The US$2 billion secret

News that the self-styled leader of refurbished Cisco equipment is exploring the possibility of increasing its exposure to the Middle East will undoubtedly have grabbed the attention of the Cisco channel in this region.

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By  Andrew Seymour Published  August 19, 2007

News that the self-styled leader of refurbished Cisco equipment is exploring the possibility of increasing its exposure to the Middle East will undoubtedly have grabbed the attention of the Cisco channel in this region.

Network Hardware Resale (NHR), which is on course to make sales of US$170m from selling pre-owned networking equipment this year, has largely conducted business in the Middle East on a reactive basis, but is now in the process of assembling a small Arabic-speaking team at its Dutch HQ to specifically target the region.

If its growth plans come to fruition then it could represent the first step towards establishing a much stronger presence in the region, possibly by way of a local sales office or even a warehouse. The US-based outfit, which was set up more than 20 years ago by an ex-IBM executive, holds no fears about widening its geographic footprint having recently set up a hub in Singapore to serve the Asia-Pacific markets.

The channel for pre-owned, used and refurbished networking is a curious one. Those at the heart of it maintain that the discounts they offer against manufacturers' list prices are an appetising proposition for corporate organisations keeping a careful eye on their expenditure. Research carried out by Gartner Dataquest three years ago suggested the value of the market had already reached a whopping US$2 billion.

Senior executives at NHR's EMEA operation estimate there are around 500 companies in the world trading in secondary networking equipment. However, it describes fewer than 30 of these as "serious" players, and alleges that its nearest competitor is less than half its size at around US$50m to US$60m sales a year.

Despite being a far from fledging industry, it is unsurprising that the most common challenge facing companies in the secondary channel is the connotation that they must be dealing in defective products. Those who are established in this game vehemently oppose that suggestion, stressing that products are rigorously tested to ensure their condition - that's if they aren't unused surplus products in their original packaging anyway.

But what distinguishes this channel so vividly from others is that it effectively competes with the very manufacturers and brands it represents. Although vendors such as Cisco don't actually condemn the secondary channel, they urge customers who choose that route to only purchase from authorised sources or through their own official refurbished programmes, rather than via providers they don't endorse. The unwritten truth, of course, is that vendors would rather firms didn't buy refurbished or unused surplus equipment at all, but rather spend their dollars on spanking new equipment.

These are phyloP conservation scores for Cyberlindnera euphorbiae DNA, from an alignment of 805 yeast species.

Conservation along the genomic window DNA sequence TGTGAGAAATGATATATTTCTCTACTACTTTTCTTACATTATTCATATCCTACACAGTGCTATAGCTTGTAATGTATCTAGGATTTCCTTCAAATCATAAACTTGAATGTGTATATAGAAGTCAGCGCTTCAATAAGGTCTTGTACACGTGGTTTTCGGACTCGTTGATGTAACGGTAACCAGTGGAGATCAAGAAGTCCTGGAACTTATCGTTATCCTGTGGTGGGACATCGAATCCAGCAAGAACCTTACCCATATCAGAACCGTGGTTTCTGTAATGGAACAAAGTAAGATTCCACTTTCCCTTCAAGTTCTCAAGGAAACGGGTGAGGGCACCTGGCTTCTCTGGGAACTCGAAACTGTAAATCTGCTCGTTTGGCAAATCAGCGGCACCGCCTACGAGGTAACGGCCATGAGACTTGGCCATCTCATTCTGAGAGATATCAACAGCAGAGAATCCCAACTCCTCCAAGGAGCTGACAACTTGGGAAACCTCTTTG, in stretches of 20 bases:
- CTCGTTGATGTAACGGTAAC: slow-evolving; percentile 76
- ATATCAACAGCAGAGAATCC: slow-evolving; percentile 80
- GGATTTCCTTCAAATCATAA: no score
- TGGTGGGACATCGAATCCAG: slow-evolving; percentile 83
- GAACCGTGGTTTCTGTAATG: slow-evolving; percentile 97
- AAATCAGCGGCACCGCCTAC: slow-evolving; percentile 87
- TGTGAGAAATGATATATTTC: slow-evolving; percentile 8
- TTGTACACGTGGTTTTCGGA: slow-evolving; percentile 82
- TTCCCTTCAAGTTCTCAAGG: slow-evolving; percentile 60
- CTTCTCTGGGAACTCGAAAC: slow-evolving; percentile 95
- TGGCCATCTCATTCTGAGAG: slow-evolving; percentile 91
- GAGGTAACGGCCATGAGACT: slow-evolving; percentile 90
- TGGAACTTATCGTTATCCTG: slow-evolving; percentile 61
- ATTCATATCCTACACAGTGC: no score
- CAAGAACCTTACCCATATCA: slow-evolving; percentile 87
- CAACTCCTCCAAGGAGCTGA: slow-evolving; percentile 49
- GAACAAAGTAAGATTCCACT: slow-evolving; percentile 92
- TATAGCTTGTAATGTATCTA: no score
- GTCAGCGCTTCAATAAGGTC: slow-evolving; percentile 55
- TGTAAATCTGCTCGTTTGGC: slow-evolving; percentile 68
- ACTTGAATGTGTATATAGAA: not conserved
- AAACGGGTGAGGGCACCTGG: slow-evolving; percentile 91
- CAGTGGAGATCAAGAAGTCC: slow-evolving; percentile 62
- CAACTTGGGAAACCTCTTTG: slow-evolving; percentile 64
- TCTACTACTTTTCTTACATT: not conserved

So, if NHR or any other secondary networking provider for that matter got their act together and set up shop in the Middle East, what would it mean for the regional channel? Clearly it wouldn't change the dynamics of the market overnight, but at the same time it would be a mistake to entirely dismiss it as a threat, especially when the whole sales model of these companies centres on their ability to offer compelling discounts.

At this point in time there are no guarantees that NHR will develop any form of meaningful business in the Middle East, but the revelation that it claims to have recently enjoyed a sharp rise in demand from end-users in this part of the world should be enough to make authorised resellers feel a little anxious. The company says Saudi and the UAE have been its most receptive markets so far with a high proportion of sales coming from IT resellers - suggesting the product is then being resold again in the market.

I personally find it surprising that NHR hasn't already moved to establish an office in Dubai. The unquestionable trading and re-export nature of the market coupled with the proximity of multiple African territories and the fact that price continues to have a massive influence on buying behaviour, seems like the ideal conditions for such a company to prosper in my opinion.

It goes without saying that many organisations still want to purchase nothing but first hand equipment from authorised resellers they know and trust. But in any market there will also be a steady band of prospective buyers tempted by cheaper second hand alternatives. The ability of refurbished providers to unlock these customers is what authorised networking resellers in the Middle East need to guard against.

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